When Keep Indianapolis Beautiful ambassador Nathan Ashworth lines up volunteers for a project, he doesn’t mess around with just a couple of people – he employs a whole football team.
For Saturday’s beautification effort in Broad Ripple, Ashworth was assisted by two busloads of junior varsity and varsity players and coaches from Roncalli. Members of the Roncalli “family” and other volunteers also helped. Ashworth estimates that more than 115 people were on hand for the project, which included planting native shrubs, trees, flowers and perennials.
“It didn’t take long – about an hour – with that many people,” said Ashworth, who had contacted coach Bruce Scifres earlier this month about recruiting the players. “I had heard that the freshman team had done a similar project, so I thought this would be good for the varsity and JV.”
“When Nate approached me about a service learning project, he had me convinced in less than 60 seconds,” said Scifres, who has won six state championships at Roncalli. “Since he supported the project, that was all I needed to know.”
And Scifres has good reason to have that kind of trust in Ashworth. “I remember the day he was born; I was the assistant coach at Lawrence Central, and Nate’s dad, Bob Ashworth, was the head coach.
Nathan Ashworth wound up going to Roncalli and was an outstanding athlete. A rare feat, he started on the basketball and football teams his sophomore and junior years.
But on May 11, 2003, he suffered a serious stroke while attending Mass at St. Jude Church on Mother’s Day.
He was sitting next to a varsity assistant coach, and the coach noticed that Ashworth was sweating, Scifres said. “The coach took him outside to get some fresh air. ... To make a long story short, Nate had suffered a stroke, and an ambulance was called.”
Everyone who knew him was shocked. How could such a young and fit person suffer a stroke was the $100,000 question among medical professionals and his family and friends.
A series of tests were conducted but yielded no answers. “The doctors had a few hypotheses, said Ashworth, “but they could not pinpoint a cause. They said it was a freak accident.”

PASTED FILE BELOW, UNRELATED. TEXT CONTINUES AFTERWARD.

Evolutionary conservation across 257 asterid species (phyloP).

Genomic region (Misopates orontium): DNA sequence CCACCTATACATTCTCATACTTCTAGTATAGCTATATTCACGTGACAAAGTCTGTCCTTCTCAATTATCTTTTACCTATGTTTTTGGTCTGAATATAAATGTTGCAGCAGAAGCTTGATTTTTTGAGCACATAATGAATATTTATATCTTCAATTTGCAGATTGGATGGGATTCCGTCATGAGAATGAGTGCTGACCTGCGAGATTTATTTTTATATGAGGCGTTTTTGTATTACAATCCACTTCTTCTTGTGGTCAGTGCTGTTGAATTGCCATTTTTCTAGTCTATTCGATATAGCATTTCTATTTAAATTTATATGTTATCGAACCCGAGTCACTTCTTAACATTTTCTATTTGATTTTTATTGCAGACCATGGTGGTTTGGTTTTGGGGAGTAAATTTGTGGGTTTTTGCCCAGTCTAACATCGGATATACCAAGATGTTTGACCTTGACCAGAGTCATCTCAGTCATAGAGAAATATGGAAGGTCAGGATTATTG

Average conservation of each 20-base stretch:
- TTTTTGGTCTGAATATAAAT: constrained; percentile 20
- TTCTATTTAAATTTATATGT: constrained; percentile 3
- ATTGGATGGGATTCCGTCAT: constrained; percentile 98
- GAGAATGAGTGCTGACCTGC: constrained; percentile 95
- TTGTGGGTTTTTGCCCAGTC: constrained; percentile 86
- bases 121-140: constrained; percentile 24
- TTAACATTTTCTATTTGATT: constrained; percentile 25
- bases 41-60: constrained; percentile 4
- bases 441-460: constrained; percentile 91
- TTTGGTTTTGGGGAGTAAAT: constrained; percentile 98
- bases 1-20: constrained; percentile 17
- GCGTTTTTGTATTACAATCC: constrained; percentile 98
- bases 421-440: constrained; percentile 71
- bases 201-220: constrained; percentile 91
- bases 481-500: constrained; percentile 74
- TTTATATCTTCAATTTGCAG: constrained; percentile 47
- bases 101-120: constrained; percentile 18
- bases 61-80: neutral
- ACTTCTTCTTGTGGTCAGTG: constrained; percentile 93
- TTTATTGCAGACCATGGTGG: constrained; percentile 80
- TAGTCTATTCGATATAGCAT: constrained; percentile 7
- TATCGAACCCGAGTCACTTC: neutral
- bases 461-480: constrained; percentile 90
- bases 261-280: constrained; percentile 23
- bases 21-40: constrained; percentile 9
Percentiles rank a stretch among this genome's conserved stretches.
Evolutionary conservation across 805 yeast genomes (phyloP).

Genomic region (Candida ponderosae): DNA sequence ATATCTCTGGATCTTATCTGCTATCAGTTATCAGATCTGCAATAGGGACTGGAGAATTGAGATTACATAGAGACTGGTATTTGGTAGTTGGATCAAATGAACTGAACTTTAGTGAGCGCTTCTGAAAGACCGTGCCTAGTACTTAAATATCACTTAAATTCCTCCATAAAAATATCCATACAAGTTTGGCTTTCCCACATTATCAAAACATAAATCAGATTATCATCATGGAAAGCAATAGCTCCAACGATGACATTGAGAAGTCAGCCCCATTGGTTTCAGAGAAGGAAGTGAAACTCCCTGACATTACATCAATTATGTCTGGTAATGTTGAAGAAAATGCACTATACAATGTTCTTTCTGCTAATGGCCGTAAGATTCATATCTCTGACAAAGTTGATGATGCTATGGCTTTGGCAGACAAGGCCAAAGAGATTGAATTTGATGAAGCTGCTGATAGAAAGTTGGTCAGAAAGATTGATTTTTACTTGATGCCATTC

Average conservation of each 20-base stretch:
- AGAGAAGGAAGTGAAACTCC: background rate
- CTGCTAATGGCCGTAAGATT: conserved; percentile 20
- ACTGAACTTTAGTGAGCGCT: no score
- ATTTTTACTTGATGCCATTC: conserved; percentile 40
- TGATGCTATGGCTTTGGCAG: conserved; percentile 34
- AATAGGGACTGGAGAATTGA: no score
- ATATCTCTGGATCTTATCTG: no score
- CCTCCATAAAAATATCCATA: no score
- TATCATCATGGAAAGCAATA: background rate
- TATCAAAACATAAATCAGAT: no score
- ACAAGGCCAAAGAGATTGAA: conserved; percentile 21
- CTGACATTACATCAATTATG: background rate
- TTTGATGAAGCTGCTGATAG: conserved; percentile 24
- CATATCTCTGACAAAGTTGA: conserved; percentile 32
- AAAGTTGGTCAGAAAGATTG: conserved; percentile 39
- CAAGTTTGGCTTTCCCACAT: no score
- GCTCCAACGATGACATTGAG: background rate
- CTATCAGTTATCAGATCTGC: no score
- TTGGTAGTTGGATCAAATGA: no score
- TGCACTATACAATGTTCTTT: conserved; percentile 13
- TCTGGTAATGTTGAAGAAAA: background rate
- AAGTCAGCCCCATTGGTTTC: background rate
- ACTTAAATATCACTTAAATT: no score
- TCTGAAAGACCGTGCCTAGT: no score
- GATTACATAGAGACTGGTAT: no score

Completely paralyzed on the right side of his body, he was confined to a wheelchair for about a month. Months of speech, physical and occupational therapy awaited him, and he would be out of school for a year.
But he knew that he would return to the football field wearing a Roncalli jersey. The unknown was at what capacity and strength. Could he resume his duties as running back and inside linebacker?
When the 2004 season rolled around, Ashworth was back on the field and served as a quiet leader. “I just considered myself one of the players who had to overcome an obstacle. I had to develop some other skills. I just wanted to be a part of the team. It was awesome winning the state championship that year,” he said.
“Nate practiced hard and always had a smile on his face,” Scifres said. “He only played in a few games because he didn’t have full use of his right arm and leg, but he was an inspiration to our team and had a great attitude.
“Our Mental Attitude Award is named after him, and it will be for as long as I am the head coach,” Scifres said.
Ashworth has bachelor’s and master’s degrees in exercise science from Ball State and Indiana universities, respectively, and is working on a master’s in health informatics at IUPUI.
Jokingly calling himself a professional student, he plans to work in health-care security when finishing his studies in May.
Ashworth was recently invited to address the team, and he took the opportunity to discuss four topics: accountability, pride, camaraderie and sense of community. “I told the players that they have to be accountable to God, themselves and the Roncalli community, and they must take pride in everything they do.”
He also stressed to the receptive players that the life skills learned as a Roncalli football player are invaluable and that the bond between all players – present and former – is strong. “Not much can top being part of the Roncalli family,” he boasted.
Scifres recalls Ashworth being an all-American kid in high school. “I watched him grow up. He was academically strong; he was a straight-A student. He’s grown into a fine young man. It’s an honor to know him. He was a real inspiration to us when he was playing for us, and he still continues to inspire us today!”
Ashworth, 29 and single, has only been associated with Keep Indianapolis Beautiful for about six months, but he’s impressed with the way it operates. “That is what hooked me. I plan on doing much more in the future.”
Who knows, he might enlist the entire Roncalli student body for one of his future projects.